Thursday 19 October 2017

Ebola screening begins at Heathrow Airport

Passengers arrive at Heathrow Airport, West London. Enhanced screening for Ebola will begin at Heathrow Airport's Terminal 1 on tomorrow. Steve Parsons/PA Wire
Passengers arrive at Heathrow Airport, West London. Enhanced screening for Ebola will begin at Heathrow Airport's Terminal 1 on tomorrow. Steve Parsons/PA Wire
A Protect Environmental worker wears a hazard suit at the home of a Dallas healthcare worker who tested positive for Ebola (AP)
A member of the CG Environmental HazMat team disinfects the entrance to the residence of a health worker at the Texas Health Presbyterian Hospital who has contracted Ebola in Dallas, Texas, October 12, 2014
A member of a Texas Environmental HazMat team disinfects the entrance to the home of the Dallas hospital health worker who has contracted Ebola. Photo: REUTERS/Jaime R. Carrero
A member of the CG Environmental HazMat team disinfects the entrance to the residence of a health worker at the Texas Health Presbyterian Hospital who has contracted Ebola in Dallas, Texas. REUTERS/Jaime R. Carrero

David Mercer

Enhanced screening for Ebola will begin at Britain's biggest airport today after the Health Secretary revealed the deadly virus is expected to reach the UK.

Jeremy Hunt said checks would begin at Heathrow's Terminal 1 before they are expanded to cover Gatwick airport and Eurostar rail terminals by the end of next week, as the death toll in west Africa reached more than 4,000 people.

He told MPs it was "likely" that Ebola will be seen in the UK and a "handful" of cases could be confirmed in the next three months.

Screening and monitoring - including temperature checks and a questionnaire - at Heathrow, Gatwick and the Eurostar should ensure 89% of people travelling to the UK from the affected region on tickets booked directly to the UK are checked, Mr Hunt said.

Read more here: Emergency crews remove passengers from Dubai flight at Boston's Logan Airport

A Heathrow spokesman said "the welfare of our passengers and colleagues is always our main priority".

"We would like to reassure passengers that the Government assesses the risk of a traveller contracting Ebola to be low. We would encourage anybody with individual questions or concerns to refer to guidance from Public Health England and the Foreign Office," he added.

In a statement to the House of Commons yesterday, Mr Hunt said: "This Government's first priority is the safety of the British people. Playing our part in halting the rise of the disease in west Africa is the single most important way of preventing Ebola affecting people in the UK.

"Whilst there are no direct flights from the affected region, there are indirect routes into the UK.

"In the next week, Public Health England will start screening and monitoring UK bound air passengers identified by the Border Force coming on to the main routes from Liberia, Sierra Leone and Guinea.

Staff from North East Ambulance Service and the Royal Victoria Infirmary, Newcastle take part in a national exercise to test Britain's readiness for an Ebola outbreak. Reuters
Britain is staging a drill to test its readiness to an Ebola outbreak - an exercise is seen here in Hong Kong on 2 September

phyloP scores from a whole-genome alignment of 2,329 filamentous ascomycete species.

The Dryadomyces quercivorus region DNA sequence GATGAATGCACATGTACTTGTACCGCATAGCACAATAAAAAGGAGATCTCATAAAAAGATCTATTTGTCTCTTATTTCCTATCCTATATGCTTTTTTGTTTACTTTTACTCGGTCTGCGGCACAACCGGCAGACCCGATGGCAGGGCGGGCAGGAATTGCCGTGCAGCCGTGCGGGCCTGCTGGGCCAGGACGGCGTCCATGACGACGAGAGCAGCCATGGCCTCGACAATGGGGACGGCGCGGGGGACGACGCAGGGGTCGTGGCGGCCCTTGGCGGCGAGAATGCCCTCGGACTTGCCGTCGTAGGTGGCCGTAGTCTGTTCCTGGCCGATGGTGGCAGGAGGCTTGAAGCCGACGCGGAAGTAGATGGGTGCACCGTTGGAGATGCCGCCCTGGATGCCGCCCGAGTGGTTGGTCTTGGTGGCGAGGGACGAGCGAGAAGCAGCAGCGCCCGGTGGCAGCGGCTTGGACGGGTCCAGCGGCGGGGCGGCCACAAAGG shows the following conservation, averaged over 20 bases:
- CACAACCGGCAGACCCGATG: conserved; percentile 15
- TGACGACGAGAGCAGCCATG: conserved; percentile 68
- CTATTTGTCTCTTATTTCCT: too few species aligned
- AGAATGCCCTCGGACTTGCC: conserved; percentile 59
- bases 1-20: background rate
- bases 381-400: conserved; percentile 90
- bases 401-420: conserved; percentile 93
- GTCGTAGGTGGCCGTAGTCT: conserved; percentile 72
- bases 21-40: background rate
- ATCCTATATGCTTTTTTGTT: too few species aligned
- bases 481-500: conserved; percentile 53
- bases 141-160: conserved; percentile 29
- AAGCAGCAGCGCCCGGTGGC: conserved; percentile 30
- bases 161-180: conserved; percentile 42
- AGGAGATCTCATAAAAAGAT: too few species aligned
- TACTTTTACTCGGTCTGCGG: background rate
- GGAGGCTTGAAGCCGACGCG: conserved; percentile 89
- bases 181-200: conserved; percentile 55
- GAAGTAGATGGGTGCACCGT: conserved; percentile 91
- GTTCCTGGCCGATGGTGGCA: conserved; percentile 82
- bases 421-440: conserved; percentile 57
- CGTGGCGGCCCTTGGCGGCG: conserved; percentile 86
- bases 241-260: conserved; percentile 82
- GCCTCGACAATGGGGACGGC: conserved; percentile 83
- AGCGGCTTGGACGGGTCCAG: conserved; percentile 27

Soldiers from the 36th Engineer Brigade practice how to put on protective clothing and gloves during a training session at at Fort Hood, Texas
A sign points to the entrance to the emergency room at Texas Health Presbyterian Hospital Dallas, where U.S. Ebola patient Thomas Eric Duncan was being treated
Pfc. Kaiya Capuchino from U.S. Army Medical Research Institute of Infectious Diseases (USAMRIID) trains US Army soldiers from the 101st Airborne Division (Air Assault), who are earmarked for the fight against Ebola, before their deployment to West Africa
James Knight and Ondraya Frick from U.S. Army Medical Research Institute of Infectious Diseases (USAMRIID) train U.S. Army soldiers from the 101st Airborne Division (Air Assault), who are earmarked for the fight against Ebola, before their deployment to West Africa
Texas Health Presbyterian Hospital in Dallas, where US Ebola patient Thomas Eric Duncan was being treated (AP)
Staff from Hillingdon Hospital in Uxbridge taking part national exercise to test Britain's readiness for an Ebola outbreak.
High-tech response: Health workers test Britain's response tot he Ebola crisis. The scene is a far cry from what transpires in stricken West African countries. Anne-MarieSanderson/DoH/PA Wire
A placard is hung on a dog during a protest against the killing of Excalibur, the dog of Spanish nurse Teresa Romero who is the first person to contract Ebola outside of Africa, and the handling of the Ebola crisis, in Madrid. Health authorities on Thursday put down the dog, a labrador-type breed, who lived with the nurse and her husband in a suburban Madrid flat, saying it posed a biological risk and there was evidence dogs could carry the virus. The text on the placard reads, "Excalibur, we won't forget nor forgive" (REUTERS/Andrea Comas)
A new treatment centre is being constructed in Monrovia, Liberia to cope with the Ebola outbreak
US army soldiers earmarked for the fight against Ebola train before their deployment to West Africa. Photo: Reuters
Workers wearing protective clothing at the apartment building of a Spanish nurse infected with Ebola in Madrid. (AP)
Thomas Eric Duncan has been kept in isolation at a hospital since Sunday. AP Photo

"This will allow potential Ebola virus carriers arriving in the UK to be identified, tracked and given rapid access to expert health advice should they develop symptoms."